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S1umL0rdAkr0n t1_jctuiup wrote

What is the process to make this inyo electric grid supply?


gazevans t1_jcuais6 wrote

Who needs air, anyway? 🤷🏼‍♂️


eliot3451 t1_jcugotu wrote

Reminds me of zelda tears of the kingdom


Remerez t1_jcwbbb5 wrote

I thought Bloom Boxes were already using living material to turn air into electricity?


masterofn0n3 t1_jcwp2ky wrote

Oh no. Now nestle is gonna steal all our air too.


xoverthirtyx t1_jcwvwol wrote

Thank god the Aussies found it and not the US. Probably actually get to put it into civilian use in my grandkids lifetimes that way haha


Zyxyx t1_jcx2f86 wrote

It's not who discovers the process that makes the money.

It's those who figure out a way to put it into practice that do. And once they publish their research it's an open game.

Chances are, should this become a viable source of energy, it's because some money-hungry entrepreneur puts together a research team and finds investment AKA someone from the US or someone who's about to become a US citizen.


xoverthirtyx t1_jcx5jz5 wrote

If this were in the US it would be given to a defense contractor to develop and the public wouldn’t reap any benefits of it imho.


Zyxyx t1_jcx6gi4 wrote

Just like with the internet and gps, right?


xoverthirtyx t1_jcxb3ui wrote

Not even. Now that you mention it, pharmaceutical and gas/oil companies would be a better example.

Let’s take a step back, though, are you bothered that I would suggest that certain interests in the US wouldn’t want a new, revolutionary energy source to the be easily available to its citizens if it were discovered here?

Hope not. Take care!


Zyxyx t1_jcxc5yx wrote

Because you seem to have a fundamental misunderstanding on how the world works.

Do explain how a science paper published by a team in the US is in any kind of danger that a paper published by a team in Australia is not.

Let's say big oil is out to discredit all non-oil research, they'll just leave this one alone because the research team wasn't american?

A pharmaceutical company spending billions on R&D on a new drug and then keeping it a secret is fundamentally different to a science research team conducting research on bacterium and publishing its findings for everyone to see.


xoverthirtyx t1_jcyc6y4 wrote

If you're trying to tell me that advances made in energy, transportation, and medicine aren't/wouldn't be stymied in the US by the corporations who control the laws governing their use and availability to its citizens, then you might know something about the world that I don't, but it's not this world.


PsychedelicHell t1_jcwwbb6 wrote

Didn't Nikola Tesla think something similar?


HKUltra220 t1_jcxyfds wrote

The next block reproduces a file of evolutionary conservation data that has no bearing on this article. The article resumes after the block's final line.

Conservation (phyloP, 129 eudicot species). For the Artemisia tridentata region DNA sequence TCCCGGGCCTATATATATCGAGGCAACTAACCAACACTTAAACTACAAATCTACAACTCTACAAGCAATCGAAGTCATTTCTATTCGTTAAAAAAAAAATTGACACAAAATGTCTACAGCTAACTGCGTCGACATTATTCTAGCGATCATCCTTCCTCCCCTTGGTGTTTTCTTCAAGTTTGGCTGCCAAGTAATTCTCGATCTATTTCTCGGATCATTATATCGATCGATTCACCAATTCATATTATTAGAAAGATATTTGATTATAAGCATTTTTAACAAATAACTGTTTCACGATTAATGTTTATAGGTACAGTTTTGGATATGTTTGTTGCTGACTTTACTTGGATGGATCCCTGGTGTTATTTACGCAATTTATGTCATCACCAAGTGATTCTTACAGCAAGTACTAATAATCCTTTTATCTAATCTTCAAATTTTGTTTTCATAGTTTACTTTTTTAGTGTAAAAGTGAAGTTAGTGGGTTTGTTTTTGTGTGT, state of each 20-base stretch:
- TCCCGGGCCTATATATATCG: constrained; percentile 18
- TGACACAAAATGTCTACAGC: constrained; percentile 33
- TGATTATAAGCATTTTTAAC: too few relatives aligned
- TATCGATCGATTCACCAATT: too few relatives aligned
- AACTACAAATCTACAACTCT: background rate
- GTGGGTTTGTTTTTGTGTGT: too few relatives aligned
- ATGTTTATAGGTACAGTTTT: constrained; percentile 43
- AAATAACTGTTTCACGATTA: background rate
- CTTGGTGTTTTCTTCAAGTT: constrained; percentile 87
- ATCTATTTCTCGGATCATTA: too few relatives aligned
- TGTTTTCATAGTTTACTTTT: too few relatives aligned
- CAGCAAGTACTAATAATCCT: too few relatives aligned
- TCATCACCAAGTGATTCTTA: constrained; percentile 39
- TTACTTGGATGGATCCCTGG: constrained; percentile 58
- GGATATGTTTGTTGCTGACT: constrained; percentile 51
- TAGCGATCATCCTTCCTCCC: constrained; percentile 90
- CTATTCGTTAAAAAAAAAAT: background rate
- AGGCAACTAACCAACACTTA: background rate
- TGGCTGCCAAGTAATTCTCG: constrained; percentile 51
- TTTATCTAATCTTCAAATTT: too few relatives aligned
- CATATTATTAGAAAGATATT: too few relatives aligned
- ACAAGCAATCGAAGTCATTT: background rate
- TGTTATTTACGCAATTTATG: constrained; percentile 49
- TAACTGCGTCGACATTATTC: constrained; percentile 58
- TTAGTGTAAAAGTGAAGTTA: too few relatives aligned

He wanted to use the atmosphere to transmit power I think. If my gold fish level memory is even kinda correct, he wanted to use underground water sources and vibrations of the earth to create power from that frequency and use tesla coils to transmit the power high in the atmosphere.


Free_Economist t1_jcxhtxm wrote

How much watts does it generate if it's the size of a cellphone battery?


avidreader_1410 t1_jcxtcu9 wrote

One of the subplots of Ayn Rand's "Atlas Shrugged" was an engineer who figured out how to convert static electricity so that it could be a power source.


doommaster87 t1_jcy1agq wrote

ah yes im sure this will be life changing and not something that will disappear into the ether never to be heard of again


Zendog500 t1_jcwg6bi wrote

The oil industry and republicans are going to shut that down super fast, faster than cold fusion was shut down in the '60s!!


Zyxyx t1_jcx2xeu wrote

Was the soviet union in on that conspiracy to shut down cold fusion, or were they just too stupid to figure out how to make use of it and stick it up to their enemy? In the 60's, during the pinnacle of soviet power?

If the "oil industry" has that kind of power, that's it, there is no use in trying to fight it, there is no hope whatsoever.


andreaskrueger t1_jcwknj9 wrote

What is the total amount of hydrogen, in all of Earth's air?

Multiply by the Joule of usable electric energy per one hydrogen in that "Huc" process.

Then divide by yearly electricity consumption of humanity.

(Multiply by 100 if you want to give it in percent).

Please. Thanks.


Hegemonic_Imposition t1_jcuob95 wrote

Awesome, another technology that we’ll continue to not use so the wealthy can continue making money off of archaic fossil fuels we never needed to burn in the first place.


Sargash t1_jcu9n21 wrote

Post this to r/energy to be instantly banned because its not sucking off solar and wind energy.